Lead-free hand-soldering - ending the nightmares
Apr 26, 2006
Most issues during the transition seem to be with Hand-soldering
As companies transition over to lead-free assembly a certain amount of hand-soldering will always be there. An article from Tech Search International last year did say that in Asia where lead-free is highly used, hand-soldering was more of a problem than lead-free SMT or wave soldering.
Kester has been getting numerous calls in reference to hand-soldering with lead-free in recent months. In fact most problem calls and requests for training through Kester University are related to lead-free hand-soldering and rework. In many cases the assemblers are using materials from various solder suppliers with similar issues occurring in all cases. Often the problems are more than material issues.
Switching to lead-free on Monday morning when Friday operators were soldering with leaded solder is not recommended. Although this seems easily understood some assemblers have attempted this, with line stoppages occurring only a few hours into lead-free hand-soldering. Operator complaints, loss of reliability and poor joint quality were experienced. This could be a production engineer's nightmare but it need not be this way if the basic concepts of hand-soldering are revisited, some experience gained prior to the transition and adequate training of operators is performed before and after the switchover.
Here are some questions often asked by assemblers in reference to hand-soldering with lead-free solders. These are in fact also some of the issues addressed during the lead-free hand-soldering on-site audit done through Kester University.
Which alloys and fluxes are compatible with lead-free hand-soldering?
The limiting factor with lead-free solders is probably its availability in wire form; some alloys are not easily drawn into wire, as is the case with tin-bismuth solders.
At this time the most popular alloys used to make wire are tin-silver-copper and tin-copper based solders. This compliments the industry well at this time where 68% of SMT assemblers and 50% of wave assemblers have chosen tin-silver-copper (SAC) solders. In wave soldering 20% have chosen tin-copper (SnCu) based solders due to the cost of lead-free solder bar. Wire solders for hand-assembly are therefore readily available in these two alloys.
The main differences between SAC and SnCu solders are the melting points; the melting temperatures are approximately 217°:C and 227°:C respectively. From a soldering performance perspective, SAC wets more readily than SnCu based solders, so flow with SAC solders, everything else being equivalent, will be better.
Both SAC and SnCu solders are available in no-clean, water washable and rosin based flux formulas. No-clean accounts for over 85% of the total wire usage while water washable is less than 15% and rosin based fewer than 5%. These numbers apply to North America. In other parts of the world no-clean is dominant.
What are the key variables in choosing a good lead-free solder wire?
By far the flux content in the wire will be a critical factor in determining wetting behavior.
Lead-free solders such as SAC, SnCu and the higher temperature option tin-antimony SnSb wet a little slower than 63/37 when compared using similar conditions in wetting balance tests.
Lead-free solder wires should contain at least 2% flux by weight. Leaded solders are available with lower flux percentages as low as 1% wt/wt; this low flux volume will not work well with lead-free.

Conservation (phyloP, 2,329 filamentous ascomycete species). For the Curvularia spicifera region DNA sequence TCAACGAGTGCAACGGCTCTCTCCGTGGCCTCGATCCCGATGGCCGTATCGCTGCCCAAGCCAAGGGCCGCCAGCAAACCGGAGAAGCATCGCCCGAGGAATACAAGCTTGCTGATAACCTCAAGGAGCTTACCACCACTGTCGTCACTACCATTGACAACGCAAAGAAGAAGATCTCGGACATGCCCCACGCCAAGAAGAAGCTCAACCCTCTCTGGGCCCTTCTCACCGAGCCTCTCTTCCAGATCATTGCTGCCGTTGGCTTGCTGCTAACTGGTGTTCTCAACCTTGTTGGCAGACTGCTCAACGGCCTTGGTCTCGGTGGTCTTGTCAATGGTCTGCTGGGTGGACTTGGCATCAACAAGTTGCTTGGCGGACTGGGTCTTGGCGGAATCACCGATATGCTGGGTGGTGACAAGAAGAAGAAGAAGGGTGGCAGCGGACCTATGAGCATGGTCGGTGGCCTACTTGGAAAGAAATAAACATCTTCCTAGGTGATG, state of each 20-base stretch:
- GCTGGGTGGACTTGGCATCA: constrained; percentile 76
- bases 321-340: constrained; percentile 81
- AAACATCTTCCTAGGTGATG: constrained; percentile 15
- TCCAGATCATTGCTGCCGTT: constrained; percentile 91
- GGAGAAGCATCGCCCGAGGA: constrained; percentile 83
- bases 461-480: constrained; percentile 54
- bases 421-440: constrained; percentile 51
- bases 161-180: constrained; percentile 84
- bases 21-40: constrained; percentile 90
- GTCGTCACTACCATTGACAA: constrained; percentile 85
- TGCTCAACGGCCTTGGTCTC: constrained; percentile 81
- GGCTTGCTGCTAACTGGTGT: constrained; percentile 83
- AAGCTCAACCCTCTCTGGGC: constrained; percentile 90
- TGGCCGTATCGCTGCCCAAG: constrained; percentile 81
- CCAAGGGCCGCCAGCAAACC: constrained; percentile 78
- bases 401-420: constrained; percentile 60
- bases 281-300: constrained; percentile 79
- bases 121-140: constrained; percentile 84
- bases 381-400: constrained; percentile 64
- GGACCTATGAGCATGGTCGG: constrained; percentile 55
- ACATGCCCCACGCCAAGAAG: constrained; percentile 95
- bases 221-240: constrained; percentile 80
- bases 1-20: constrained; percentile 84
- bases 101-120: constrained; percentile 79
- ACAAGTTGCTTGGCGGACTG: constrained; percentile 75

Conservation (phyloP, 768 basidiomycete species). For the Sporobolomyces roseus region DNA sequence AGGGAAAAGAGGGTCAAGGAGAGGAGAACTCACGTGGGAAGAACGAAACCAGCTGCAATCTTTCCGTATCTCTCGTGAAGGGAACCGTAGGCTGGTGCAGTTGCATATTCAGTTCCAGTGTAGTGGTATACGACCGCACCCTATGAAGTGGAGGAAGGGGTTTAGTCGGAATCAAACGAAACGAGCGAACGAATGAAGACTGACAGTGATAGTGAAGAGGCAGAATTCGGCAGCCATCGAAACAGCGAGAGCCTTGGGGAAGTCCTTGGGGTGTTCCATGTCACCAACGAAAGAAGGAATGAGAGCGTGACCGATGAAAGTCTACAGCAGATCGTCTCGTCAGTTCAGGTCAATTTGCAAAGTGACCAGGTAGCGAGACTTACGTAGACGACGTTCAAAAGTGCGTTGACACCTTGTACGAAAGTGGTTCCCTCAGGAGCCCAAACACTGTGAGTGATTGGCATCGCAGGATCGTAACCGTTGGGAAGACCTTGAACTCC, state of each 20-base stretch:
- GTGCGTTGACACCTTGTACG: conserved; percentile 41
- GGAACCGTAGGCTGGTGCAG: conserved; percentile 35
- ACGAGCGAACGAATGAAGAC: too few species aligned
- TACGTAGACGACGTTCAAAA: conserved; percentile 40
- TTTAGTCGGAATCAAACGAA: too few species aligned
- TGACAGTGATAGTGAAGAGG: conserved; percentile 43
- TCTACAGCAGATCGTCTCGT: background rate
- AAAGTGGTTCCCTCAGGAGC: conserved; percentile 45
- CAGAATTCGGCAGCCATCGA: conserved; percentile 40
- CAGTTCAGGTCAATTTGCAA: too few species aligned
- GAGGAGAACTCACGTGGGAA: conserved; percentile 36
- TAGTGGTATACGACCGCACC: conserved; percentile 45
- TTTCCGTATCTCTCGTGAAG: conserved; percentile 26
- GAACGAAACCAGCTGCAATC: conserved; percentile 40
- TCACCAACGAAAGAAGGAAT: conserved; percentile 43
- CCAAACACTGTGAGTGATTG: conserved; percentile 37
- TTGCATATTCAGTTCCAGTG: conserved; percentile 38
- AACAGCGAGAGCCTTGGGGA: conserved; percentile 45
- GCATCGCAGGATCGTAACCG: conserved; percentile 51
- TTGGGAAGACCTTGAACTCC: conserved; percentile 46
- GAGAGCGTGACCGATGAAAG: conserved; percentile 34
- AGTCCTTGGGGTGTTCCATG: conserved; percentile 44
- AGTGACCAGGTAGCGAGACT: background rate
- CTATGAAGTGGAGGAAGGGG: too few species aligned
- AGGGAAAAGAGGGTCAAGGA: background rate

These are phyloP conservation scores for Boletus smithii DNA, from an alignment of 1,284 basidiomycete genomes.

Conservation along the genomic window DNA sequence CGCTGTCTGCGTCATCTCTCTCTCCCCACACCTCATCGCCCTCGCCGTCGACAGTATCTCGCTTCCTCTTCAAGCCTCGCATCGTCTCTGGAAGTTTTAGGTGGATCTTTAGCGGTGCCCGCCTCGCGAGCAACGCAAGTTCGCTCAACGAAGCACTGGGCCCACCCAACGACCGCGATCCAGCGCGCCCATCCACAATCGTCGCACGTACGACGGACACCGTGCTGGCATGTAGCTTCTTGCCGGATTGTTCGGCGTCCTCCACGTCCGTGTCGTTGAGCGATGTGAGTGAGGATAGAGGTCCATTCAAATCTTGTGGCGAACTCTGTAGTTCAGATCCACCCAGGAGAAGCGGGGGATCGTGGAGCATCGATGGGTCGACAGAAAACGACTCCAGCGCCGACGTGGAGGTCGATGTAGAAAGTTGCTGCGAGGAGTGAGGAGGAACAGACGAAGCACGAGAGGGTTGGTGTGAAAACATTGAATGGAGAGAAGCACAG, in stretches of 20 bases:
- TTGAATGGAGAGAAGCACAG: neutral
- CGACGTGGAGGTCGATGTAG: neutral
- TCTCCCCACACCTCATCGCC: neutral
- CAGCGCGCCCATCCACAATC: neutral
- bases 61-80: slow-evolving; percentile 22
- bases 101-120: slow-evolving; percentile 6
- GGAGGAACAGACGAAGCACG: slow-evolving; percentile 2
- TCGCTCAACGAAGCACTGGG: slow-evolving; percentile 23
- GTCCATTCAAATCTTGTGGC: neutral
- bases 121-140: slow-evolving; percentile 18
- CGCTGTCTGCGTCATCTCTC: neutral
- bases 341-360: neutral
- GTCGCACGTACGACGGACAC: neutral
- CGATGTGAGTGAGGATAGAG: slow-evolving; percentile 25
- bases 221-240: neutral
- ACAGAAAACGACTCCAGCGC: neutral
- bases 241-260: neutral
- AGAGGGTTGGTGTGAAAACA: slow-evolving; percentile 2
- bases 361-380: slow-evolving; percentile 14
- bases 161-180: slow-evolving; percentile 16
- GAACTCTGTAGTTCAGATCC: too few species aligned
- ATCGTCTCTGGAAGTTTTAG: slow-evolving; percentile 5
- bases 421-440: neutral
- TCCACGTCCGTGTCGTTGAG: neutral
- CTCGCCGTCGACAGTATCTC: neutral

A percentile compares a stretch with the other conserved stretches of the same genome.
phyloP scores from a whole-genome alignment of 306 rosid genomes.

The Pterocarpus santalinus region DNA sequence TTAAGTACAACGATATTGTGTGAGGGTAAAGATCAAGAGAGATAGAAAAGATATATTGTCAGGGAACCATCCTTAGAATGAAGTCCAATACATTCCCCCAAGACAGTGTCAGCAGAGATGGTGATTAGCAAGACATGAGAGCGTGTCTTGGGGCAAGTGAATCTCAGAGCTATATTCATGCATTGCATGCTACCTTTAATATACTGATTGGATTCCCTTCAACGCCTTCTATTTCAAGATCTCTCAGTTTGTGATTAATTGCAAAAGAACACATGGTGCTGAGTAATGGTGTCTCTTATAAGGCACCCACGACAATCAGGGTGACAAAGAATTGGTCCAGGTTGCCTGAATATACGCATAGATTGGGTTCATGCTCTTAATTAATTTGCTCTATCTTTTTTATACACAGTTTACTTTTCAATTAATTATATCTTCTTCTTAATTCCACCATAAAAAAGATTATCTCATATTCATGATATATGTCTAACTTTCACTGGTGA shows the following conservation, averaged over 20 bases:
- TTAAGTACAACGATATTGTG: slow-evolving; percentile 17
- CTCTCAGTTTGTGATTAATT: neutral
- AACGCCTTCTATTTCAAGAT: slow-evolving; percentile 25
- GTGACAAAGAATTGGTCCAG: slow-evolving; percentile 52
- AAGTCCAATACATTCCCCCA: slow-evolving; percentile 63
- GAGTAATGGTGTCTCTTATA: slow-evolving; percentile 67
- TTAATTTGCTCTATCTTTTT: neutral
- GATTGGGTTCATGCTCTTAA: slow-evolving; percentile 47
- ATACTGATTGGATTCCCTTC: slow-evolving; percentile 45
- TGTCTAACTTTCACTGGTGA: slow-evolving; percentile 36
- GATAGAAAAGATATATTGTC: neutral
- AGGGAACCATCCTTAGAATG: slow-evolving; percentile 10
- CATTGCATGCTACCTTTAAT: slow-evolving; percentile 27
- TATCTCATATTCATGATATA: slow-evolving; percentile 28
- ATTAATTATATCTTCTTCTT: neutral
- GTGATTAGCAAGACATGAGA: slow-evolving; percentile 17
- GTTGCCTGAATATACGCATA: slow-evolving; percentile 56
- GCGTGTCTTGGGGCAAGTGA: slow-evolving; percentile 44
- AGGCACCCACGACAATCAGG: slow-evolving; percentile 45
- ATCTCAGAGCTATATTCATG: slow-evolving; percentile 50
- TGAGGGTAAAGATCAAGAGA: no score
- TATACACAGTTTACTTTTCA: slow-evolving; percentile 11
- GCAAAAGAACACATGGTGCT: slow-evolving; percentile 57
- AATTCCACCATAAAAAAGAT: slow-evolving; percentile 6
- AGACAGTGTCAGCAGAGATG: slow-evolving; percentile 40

Typical flux distribution in a solder wire, the density of the flux is close to 1 g/cc; therefore the volume is more obvious in the cross-section. Multiple cores are used at times but the percent is usually 2 or 3 % for lead-free. Less flux results in more difficulties during soldering.
If wetting is still too sluggish 3% flux in the wire may be tried but this will give higher residues, not always cosmetically appealing in no-clean applications. The addition of flux using a squeeze bottle is normally not acceptable due to over application issues. This is not acceptable for no-clean applications.
Another important point is to insure the flux is designed for lead-free applications and therefore it should be able to withstand higher soldering tip temperatures without charring, spattering and decomposition. Some fluxes may smoke more when using hotter tip temperatures.
When choosing a solder wire make sure to observe the flux IPC classification. Many no-cleans meet the ROL0 classification meaning they are rosin based, low activity and halide free. These are the most reliable and meet the SIR and corrosiveness tests in the IPC specification. With lead-free there is a tendency to use higher activity to compensate for the reduced wetting; this is not always a good idea.
Water washable fluxes will be more active classed often as ORH1 and do better with lead-free soldering. However insure the residues are still completely removable in hot water; doing ionic contamination testing is recommended. If ionic contaminants still remain after water washing, a clean process change may be warranted such as increasing the cycle time, water temperature or a change of the cleaning agent.
In comparative studies done with SAC and SnCu wetting balance tests indicate that using the same flux types that SAC out-performs SnCu solders in the time required to reach maximum wetting. This applies also to SnCu solders with dopants of nickel, cobalt or other additives.
In choosing an alloy it is important to determine the overall solderability of the parts to be assembled. If the parts are older, more oxidized, manually handled SAC solder may be a better choice.
What are the main changes associated with lead-free hand assembly cosmetics?
Lead-free solders flow a little slower than 63/37 using the same activation levels for the fluxes. The contact angles are slightly larger and feathering out of the solder is therefore less pronounced. The solder joints tend to be less reflective than 63/37 solder. Some re-training is required prior to a full transition to lead-free is done.
In some cases certain shrinkage effects as described in Section 5 of the IPC-STD-610D occur. The IPC-610 classifies these as soldering anomalies and not necessarily defects.
As mentioned on page 5-22 of the above document, it is not a defect for Class 1, 2 and 3 if the tear bottom is visible and the shrink hole does not contact the lead, land or barrel wall. See the photos below for examples taken from the Kester laboratory.
What is the best soldering tip temperature for lead-free SAC and SnCu?
The temperature of the tip or contact temperature is very important to ease the lead-free hand-soldering operation. When using 63/37 solders temperatures as low as 650°:F have been used but with lead-free 700-800°:F is best. The higher temperature does compensate for the slower wetting exhibited with these lead-free alloys.